The joy of being too much
This post originally appeared in The Joy Thief newsletter. To get more articles like this straight to your inbox, subscribe.
Have you ever been told you were too much?
But, how many times have you been told you were too much?
Because, I’ve lost count.
From a mother who told me I was too spiteful and too spoilt, to managers who said I was too loud or too forward, to boyfriends who said I was too needy and too emotional. Every single one of these descriptors screams that I was too much.
Women, and other non-male genders are conditioned into ‘niceness’; to please, to be polite, to be submissive, to change themselves in order to get through the world unscathed.
In this contortion of self, our joy is being stolen because we can not be authentic. Our joy is stolen every time we force ourselves into a shape that we are not. And, when we don’t conform, we are labelled as a negative, rather than a neutral or a positive.
I was not spiteful, I was in need of stable care.
I was not spoilt, I knew what I wanted.
I was not too loud, I was being outspoken.
I was not too forward, I was asking a direct question.
I was not too needy, I was asking for what I needed.
I was not too emotional, I was expressing my emotions.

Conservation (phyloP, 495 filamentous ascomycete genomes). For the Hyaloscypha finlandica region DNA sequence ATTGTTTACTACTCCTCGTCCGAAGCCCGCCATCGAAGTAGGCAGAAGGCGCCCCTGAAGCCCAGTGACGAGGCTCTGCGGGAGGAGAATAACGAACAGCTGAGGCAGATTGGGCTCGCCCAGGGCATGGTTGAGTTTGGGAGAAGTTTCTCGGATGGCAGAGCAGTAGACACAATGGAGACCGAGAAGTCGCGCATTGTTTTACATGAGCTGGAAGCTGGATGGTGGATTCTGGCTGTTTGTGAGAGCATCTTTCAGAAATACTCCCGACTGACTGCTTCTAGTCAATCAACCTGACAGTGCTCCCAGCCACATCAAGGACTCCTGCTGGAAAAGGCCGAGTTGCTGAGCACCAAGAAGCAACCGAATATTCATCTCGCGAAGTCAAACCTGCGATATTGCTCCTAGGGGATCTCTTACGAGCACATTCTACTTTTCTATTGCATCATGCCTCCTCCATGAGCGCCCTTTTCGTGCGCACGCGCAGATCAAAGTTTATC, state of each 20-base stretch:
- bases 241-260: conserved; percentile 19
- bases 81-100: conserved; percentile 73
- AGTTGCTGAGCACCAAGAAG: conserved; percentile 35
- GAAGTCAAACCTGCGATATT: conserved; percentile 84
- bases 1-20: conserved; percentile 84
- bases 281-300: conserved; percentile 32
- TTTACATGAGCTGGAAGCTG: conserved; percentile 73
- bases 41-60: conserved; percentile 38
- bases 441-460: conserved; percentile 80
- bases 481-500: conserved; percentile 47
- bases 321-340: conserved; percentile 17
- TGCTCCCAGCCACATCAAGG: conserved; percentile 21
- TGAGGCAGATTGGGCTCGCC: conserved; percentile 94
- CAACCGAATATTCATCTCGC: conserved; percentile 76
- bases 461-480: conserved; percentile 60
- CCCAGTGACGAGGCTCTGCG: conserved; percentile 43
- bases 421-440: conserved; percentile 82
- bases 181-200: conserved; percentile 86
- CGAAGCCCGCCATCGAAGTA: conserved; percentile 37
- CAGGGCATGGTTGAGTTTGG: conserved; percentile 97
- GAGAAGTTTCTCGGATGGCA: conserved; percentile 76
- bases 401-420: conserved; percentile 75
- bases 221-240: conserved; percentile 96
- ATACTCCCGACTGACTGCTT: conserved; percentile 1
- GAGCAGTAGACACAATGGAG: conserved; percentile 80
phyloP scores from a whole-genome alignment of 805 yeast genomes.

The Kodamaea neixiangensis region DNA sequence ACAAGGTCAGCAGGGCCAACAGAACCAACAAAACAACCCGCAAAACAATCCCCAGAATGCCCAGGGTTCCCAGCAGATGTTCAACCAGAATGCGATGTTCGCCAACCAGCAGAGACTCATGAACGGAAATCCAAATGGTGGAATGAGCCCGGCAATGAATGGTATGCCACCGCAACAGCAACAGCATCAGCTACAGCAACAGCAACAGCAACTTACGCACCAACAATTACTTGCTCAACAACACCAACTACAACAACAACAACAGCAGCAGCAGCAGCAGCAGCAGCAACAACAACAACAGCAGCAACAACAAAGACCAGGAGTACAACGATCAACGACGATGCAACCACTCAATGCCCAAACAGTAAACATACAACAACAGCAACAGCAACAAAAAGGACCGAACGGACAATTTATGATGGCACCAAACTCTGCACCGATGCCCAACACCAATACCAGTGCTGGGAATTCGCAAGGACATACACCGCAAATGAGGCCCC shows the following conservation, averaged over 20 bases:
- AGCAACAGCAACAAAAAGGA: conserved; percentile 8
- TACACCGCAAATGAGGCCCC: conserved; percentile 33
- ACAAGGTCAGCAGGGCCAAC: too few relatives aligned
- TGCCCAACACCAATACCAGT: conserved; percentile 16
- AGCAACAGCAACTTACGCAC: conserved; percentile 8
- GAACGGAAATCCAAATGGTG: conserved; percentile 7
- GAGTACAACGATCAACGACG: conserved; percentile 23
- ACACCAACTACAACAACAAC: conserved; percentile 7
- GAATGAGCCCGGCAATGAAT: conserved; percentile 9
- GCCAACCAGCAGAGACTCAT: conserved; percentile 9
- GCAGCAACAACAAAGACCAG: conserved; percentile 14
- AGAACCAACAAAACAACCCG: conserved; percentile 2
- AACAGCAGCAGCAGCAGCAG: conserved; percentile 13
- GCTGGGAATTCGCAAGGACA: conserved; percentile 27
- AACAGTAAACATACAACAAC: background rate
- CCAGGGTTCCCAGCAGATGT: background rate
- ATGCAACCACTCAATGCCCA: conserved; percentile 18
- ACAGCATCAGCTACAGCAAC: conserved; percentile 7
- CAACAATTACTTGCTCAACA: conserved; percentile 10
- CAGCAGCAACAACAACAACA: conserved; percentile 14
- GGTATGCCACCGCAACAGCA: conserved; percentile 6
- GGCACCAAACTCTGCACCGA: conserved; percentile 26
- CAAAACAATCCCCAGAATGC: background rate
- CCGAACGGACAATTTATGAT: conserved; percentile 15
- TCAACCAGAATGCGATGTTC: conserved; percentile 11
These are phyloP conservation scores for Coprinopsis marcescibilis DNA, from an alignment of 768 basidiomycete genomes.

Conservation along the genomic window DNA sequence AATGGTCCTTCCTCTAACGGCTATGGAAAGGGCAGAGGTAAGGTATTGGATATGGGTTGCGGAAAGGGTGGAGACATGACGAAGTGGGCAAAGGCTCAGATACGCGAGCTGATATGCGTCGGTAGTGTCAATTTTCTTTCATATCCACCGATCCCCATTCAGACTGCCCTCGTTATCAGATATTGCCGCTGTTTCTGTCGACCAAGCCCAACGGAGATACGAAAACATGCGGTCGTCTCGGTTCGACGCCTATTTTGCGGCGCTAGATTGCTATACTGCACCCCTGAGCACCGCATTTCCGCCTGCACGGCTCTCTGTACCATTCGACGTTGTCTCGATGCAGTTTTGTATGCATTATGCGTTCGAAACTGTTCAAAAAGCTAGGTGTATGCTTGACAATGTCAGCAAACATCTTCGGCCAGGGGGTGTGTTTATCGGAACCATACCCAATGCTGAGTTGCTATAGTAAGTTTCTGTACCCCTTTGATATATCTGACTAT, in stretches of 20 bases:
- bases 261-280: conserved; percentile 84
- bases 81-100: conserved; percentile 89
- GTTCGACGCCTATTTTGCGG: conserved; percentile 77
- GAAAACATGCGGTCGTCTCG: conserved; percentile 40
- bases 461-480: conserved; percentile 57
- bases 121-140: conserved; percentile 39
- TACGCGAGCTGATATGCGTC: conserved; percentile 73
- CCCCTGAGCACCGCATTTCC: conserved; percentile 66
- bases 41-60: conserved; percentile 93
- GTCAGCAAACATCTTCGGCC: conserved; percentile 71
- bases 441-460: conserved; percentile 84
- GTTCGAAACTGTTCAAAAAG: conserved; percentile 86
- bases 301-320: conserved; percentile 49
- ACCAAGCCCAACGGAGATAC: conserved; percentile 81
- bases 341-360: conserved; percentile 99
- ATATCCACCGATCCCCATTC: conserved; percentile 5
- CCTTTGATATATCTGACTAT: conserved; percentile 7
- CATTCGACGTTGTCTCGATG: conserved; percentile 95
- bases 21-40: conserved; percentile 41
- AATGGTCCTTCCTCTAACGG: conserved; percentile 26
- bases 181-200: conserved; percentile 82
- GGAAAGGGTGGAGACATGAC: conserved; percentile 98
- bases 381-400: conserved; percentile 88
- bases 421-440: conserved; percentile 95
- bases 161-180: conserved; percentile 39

You see, the neutral changes things.
Being ‘too much’ is about power controlling joy. Those who call us ‘too much’ control our joy, taking away our power to even ask for joy, let alone get what we need to create joy. I know this because I have only ever been ‘too much’. Rarely have I been ‘not enough’. And, if I am so infrequently ‘not enough’, but so frequently ‘too much’ then my conclusion is… I am somewhere in between. I am enough.
It is those that call us too much who are not enough. They can not, for reasons both within and outside of their control, provide us joy. In some cases, they call us too much to keep us static, to stop us leaving. People, including parents and employers, who create joylessness, keep us static by saying we are ‘too much’, perhaps because they know, even subconsciously, that were we to realise we were enough, that we could create our own joy or find it elsewhere, we would leave to get it.
In many instances, individuals who suppress our joy are mirroring the collective. They are co-opting the world that would disappear our traits that demand joy and demand others not be party to stealing our joy. Our current economic system is a joy thief that thrives on joylessness. The less joy we have the more we consume to create joy and so continues the economic cycle that only gives those with the most power the most joy.
As society’s designated primary care givers, women are often giving out joy at their own expense because they are told to give joy. When they realise their worth and decide to take joy for themselves too, then we are ‘too much’. Men are allowed to be ‘not enough’ while they revel in their own joy, but women are always ‘too much’ while they ask for the same level of joy assigned to men.
I have had a turbulent relationship with my Mom. She didn’t provide what I needed as a child. But I also hold empathy for her because I don’t hold my Dad to the same standard, despite him failing to provide stable care too.